With regard to costs, when the Countryside Commission was in existence, it estimated that the cost of getting the rights of way network into a decent state would be £30 million per year, every year for five years. If the Government intend local authorities to update their maps and implement their rights of way improvement plans once they are drawn up, then that is the starting point. That is £150 million for the next five years. I should like to hear from the Minister whether that is the Government's intention. The figure would be at least that because the Countryside Commission made its suggestion a couple of years ago. If there is no money, there is no chance of making the kind of improvement the Government are seeking. In the Explanatory Notes the Government mention a figure of between £12 million and £19 million, which seems to fall far short of the Countryside Commission's suggestion.

In terms of costing, the access legislation will need adequate funding not only for mapping but for an adequate warden service, which will be the first stop for resolving disputes between landowners and the public. It should also save further court action costs. If money is saved by inadequate funding for wardens, funding costs will go into legal action, which will benefit no one. The estimate is £2.2 million annually and a £7.6 million one-off expenditure. I have checked with a number of organisations that have no particular axe to grind. The Royal Institution of Chartered Surveyors estimates that an adequate warden service might cost as much as £112 a hectare in intensively-used open access land. What information did the Government receive back from local authorities when the DETR consulted them to enable the proposals to be costed more thoroughly?

I turn to Part III of the Bill. The protection offered to SSSIs under Part III is welcome. The Government have made some very valuable moves towards giving Britain's wildlife a fighting chance of survival. The measures for SSSIs and wildlife sites are a good start, because they do in fact create safer oases for wildlife. But they do not extend that provision as widely as wildlife will need. We shall be looking for statutory underpinning for the biodiversity action plans and for local sites. While pressure for development land continues to be intense, a planning consent cannot even take into account as a material consideration what effect development will have on the biodiversity action plans. That is a crucial point. If a local authority wants to implement that plan, it must have the means at appeal to be able to say that wildlife is as important in some instances as development.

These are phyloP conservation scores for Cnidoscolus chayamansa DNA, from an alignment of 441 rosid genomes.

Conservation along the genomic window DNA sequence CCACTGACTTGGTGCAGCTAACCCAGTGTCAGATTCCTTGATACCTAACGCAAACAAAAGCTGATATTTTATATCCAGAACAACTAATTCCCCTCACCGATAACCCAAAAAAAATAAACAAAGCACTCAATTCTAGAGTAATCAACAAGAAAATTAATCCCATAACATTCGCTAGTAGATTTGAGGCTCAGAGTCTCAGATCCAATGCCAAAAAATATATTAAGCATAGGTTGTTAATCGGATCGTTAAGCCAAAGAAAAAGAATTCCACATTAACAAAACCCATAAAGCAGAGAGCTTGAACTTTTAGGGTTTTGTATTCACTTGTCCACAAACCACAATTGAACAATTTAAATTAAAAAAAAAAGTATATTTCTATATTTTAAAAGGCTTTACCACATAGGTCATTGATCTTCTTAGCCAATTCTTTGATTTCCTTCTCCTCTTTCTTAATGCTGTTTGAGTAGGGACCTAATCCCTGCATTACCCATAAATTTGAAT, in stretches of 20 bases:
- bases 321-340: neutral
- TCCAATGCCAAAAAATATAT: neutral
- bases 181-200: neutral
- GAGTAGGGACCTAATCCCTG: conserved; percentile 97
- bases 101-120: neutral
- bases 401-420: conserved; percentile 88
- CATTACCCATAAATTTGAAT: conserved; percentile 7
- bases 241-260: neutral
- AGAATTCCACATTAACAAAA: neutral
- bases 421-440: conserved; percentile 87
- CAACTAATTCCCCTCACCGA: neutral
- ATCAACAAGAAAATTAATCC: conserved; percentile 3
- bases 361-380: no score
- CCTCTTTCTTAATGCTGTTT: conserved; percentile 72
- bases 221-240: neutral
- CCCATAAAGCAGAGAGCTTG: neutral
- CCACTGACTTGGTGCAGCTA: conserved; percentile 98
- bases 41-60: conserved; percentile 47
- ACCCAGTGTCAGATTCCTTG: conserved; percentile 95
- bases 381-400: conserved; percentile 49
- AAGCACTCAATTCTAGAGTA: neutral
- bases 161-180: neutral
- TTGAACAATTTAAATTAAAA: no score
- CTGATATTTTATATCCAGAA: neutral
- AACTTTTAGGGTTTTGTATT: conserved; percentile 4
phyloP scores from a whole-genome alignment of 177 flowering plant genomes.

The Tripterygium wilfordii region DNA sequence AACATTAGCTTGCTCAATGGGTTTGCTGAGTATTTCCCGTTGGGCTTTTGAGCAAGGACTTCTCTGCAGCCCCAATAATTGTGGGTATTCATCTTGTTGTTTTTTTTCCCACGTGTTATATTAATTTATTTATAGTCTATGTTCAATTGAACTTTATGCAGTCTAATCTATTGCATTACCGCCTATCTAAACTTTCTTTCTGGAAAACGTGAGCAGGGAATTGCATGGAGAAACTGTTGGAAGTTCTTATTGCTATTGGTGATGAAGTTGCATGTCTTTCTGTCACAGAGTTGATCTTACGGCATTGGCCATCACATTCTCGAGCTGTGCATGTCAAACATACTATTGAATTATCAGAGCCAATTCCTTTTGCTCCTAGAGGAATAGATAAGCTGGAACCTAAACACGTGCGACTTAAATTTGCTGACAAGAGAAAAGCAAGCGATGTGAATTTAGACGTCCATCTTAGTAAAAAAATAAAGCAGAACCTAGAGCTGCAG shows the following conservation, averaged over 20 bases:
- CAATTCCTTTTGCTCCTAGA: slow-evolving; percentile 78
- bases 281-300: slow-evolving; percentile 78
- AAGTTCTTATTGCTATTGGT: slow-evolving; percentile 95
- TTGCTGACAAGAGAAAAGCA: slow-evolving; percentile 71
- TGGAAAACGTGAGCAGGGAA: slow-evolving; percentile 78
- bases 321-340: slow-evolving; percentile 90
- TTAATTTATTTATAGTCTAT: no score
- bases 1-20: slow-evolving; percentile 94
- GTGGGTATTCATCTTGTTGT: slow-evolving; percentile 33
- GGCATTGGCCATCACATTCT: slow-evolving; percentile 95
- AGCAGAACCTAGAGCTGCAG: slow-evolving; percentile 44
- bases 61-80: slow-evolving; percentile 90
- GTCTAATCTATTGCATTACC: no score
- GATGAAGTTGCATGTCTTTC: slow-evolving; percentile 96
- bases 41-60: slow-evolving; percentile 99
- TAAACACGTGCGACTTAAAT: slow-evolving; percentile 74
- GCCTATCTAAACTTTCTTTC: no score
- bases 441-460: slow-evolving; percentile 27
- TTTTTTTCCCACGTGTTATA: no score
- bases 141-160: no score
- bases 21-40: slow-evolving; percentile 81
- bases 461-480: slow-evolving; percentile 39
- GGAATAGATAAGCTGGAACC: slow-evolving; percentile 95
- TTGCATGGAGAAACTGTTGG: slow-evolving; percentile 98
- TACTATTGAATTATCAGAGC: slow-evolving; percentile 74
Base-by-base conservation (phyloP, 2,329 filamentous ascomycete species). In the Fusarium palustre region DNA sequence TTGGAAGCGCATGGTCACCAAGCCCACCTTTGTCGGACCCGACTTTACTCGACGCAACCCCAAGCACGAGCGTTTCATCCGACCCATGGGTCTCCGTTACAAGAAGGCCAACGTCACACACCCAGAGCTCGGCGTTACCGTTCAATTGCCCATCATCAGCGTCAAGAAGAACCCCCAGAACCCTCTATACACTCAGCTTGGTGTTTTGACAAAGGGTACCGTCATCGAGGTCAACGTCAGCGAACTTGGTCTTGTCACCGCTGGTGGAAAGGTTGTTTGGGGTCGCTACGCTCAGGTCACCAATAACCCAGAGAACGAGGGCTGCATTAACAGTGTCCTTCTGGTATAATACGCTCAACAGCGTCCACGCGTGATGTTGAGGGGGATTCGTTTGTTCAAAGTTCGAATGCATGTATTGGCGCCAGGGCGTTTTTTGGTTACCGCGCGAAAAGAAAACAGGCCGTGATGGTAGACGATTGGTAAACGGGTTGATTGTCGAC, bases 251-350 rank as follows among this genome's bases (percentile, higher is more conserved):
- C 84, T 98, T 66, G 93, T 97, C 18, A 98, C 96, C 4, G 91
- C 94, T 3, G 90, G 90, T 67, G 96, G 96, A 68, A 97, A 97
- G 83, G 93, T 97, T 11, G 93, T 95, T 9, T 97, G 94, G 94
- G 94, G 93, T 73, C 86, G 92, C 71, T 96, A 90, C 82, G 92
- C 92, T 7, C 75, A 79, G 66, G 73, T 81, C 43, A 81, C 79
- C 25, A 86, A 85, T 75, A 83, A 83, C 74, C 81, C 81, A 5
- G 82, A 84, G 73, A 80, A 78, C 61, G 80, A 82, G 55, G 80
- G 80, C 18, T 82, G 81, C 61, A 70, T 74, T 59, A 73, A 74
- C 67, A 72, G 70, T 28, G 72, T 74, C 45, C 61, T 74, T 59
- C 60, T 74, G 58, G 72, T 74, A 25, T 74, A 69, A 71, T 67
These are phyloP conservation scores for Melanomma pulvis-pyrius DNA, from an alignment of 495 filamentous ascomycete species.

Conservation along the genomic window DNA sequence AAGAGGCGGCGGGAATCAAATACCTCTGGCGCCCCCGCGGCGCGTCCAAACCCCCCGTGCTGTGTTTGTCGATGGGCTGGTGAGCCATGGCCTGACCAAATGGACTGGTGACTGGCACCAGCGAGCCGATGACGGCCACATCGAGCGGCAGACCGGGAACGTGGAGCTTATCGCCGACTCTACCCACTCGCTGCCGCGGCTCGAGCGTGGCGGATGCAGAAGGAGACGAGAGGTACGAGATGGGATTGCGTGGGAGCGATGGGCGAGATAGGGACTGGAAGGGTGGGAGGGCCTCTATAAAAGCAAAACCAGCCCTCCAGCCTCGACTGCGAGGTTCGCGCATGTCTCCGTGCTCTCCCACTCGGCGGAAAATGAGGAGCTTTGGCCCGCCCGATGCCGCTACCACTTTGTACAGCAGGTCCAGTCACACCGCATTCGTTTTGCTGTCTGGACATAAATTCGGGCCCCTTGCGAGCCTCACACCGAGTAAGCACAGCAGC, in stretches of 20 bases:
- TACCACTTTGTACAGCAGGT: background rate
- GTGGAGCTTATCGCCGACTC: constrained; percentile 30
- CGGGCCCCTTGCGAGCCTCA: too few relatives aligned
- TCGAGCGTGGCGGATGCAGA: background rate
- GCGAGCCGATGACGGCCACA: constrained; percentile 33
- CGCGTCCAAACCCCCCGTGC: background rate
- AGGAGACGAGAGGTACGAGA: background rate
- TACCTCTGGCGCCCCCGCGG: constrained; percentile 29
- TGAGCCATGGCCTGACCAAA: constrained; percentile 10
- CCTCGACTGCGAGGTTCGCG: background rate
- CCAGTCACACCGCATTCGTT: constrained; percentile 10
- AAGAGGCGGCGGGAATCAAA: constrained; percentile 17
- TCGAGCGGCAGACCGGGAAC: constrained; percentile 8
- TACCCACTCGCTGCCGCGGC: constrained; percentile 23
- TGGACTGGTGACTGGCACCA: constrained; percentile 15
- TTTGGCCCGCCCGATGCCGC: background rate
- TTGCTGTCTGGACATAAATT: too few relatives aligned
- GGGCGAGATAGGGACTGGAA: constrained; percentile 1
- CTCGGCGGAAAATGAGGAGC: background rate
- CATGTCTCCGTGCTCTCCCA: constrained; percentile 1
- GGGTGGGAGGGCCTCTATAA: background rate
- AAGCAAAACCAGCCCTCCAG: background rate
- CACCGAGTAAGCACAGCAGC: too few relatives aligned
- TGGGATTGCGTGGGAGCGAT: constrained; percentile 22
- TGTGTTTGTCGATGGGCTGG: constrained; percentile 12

We want to know what will deter people from ignoring closure orders and disturbing breeding wildlife, or even intentionally disturbing creatures. I am sure the Minister will know how the access legislation complies with the EC habitats and birds directives. I hope that he will share that information with us when we come to the Committee stage. Dogs will also be the subject of amendments from these Benches. Constant disturbance by dogs is more a killer of wildlife than being hunted.

In conclusion, we hope that the Bill will provide an opportunity for linking urban and rural areas, for making sure that the countryside and its issues are more widely appreciated and understood and for protecting what is marvellous about it. We support those aims, but not at the cost of beleaguered rural areas whose local authorities are still unfairly penalised for having sparse populations and whose social and economic future is still under threat. The worthy aims of the Bill must be underpinned by real money and it must be made easily workable by making practical amendments to it.

3.58 p.m.

Lord Brittan of Spennithorne